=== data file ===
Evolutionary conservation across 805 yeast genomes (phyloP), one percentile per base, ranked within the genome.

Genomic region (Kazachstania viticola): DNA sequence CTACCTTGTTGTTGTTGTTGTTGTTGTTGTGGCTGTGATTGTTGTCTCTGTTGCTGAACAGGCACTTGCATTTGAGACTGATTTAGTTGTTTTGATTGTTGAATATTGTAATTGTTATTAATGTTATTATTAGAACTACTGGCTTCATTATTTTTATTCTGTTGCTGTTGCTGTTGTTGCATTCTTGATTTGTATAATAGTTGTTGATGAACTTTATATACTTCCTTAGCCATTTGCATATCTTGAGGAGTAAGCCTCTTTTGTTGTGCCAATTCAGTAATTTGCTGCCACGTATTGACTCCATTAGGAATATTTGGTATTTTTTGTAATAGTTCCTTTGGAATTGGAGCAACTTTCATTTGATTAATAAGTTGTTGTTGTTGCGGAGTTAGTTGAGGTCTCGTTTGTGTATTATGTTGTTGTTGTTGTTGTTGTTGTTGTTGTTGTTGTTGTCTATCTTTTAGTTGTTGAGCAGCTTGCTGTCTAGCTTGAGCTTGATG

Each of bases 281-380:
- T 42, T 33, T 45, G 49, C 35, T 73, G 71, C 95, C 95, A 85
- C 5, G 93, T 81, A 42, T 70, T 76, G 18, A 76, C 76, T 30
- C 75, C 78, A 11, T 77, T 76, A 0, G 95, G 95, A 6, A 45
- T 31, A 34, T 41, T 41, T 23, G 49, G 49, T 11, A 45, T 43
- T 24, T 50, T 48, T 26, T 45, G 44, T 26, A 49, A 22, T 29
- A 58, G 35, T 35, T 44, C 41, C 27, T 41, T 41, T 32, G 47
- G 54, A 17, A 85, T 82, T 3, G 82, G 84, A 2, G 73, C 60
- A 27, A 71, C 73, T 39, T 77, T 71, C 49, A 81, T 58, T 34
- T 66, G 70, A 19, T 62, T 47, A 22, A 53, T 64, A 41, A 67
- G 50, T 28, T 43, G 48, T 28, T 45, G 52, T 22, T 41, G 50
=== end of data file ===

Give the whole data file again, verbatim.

Evolutionary conservation across 805 yeast genomes (phyloP), one percentile per base, ranked within the genome.

Genomic region (Kazachstania viticola): DNA sequence CTACCTTGTTGTTGTTGTTGTTGTTGTTGTGGCTGTGATTGTTGTCTCTGTTGCTGAACAGGCACTTGCATTTGAGACTGATTTAGTTGTTTTGATTGTTGAATATTGTAATTGTTATTAATGTTATTATTAGAACTACTGGCTTCATTATTTTTATTCTGTTGCTGTTGCTGTTGTTGCATTCTTGATTTGTATAATAGTTGTTGATGAACTTTATATACTTCCTTAGCCATTTGCATATCTTGAGGAGTAAGCCTCTTTTGTTGTGCCAATTCAGTAATTTGCTGCCACGTATTGACTCCATTAGGAATATTTGGTATTTTTTGTAATAGTTCCTTTGGAATTGGAGCAACTTTCATTTGATTAATAAGTTGTTGTTGTTGCGGAGTTAGTTGAGGTCTCGTTTGTGTATTATGTTGTTGTTGTTGTTGTTGTTGTTGTTGTTGTTGTTGTCTATCTTTTAGTTGTTGAGCAGCTTGCTGTCTAGCTTGAGCTTGATG

Each of bases 281-380:
- T 42, T 33, T 45, G 49, C 35, T 73, G 71, C 95, C 95, A 85
- C 5, G 93, T 81, A 42, T 70, T 76, G 18, A 76, C 76, T 30
- C 75, C 78, A 11, T 77, T 76, A 0, G 95, G 95, A 6, A 45
- T 31, A 34, T 41, T 41, T 23, G 49, G 49, T 11, A 45, T 43
- T 24, T 50, T 48, T 26, T 45, G 44, T 26, A 49, A 22, T 29
- A 58, G 35, T 35, T 44, C 41, C 27, T 41, T 41, T 32, G 47
- G 54, A 17, A 85, T 82, T 3, G 82, G 84, A 2, G 73, C 60
- A 27, A 71, C 73, T 39, T 77, T 71, C 49, A 81, T 58, T 34
- T 66, G 70, A 19, T 62, T 47, A 22, A 53, T 64, A 41, A 67
- G 50, T 28, T 43, G 48, T 28, T 45, G 52, T 22, T 41, G 50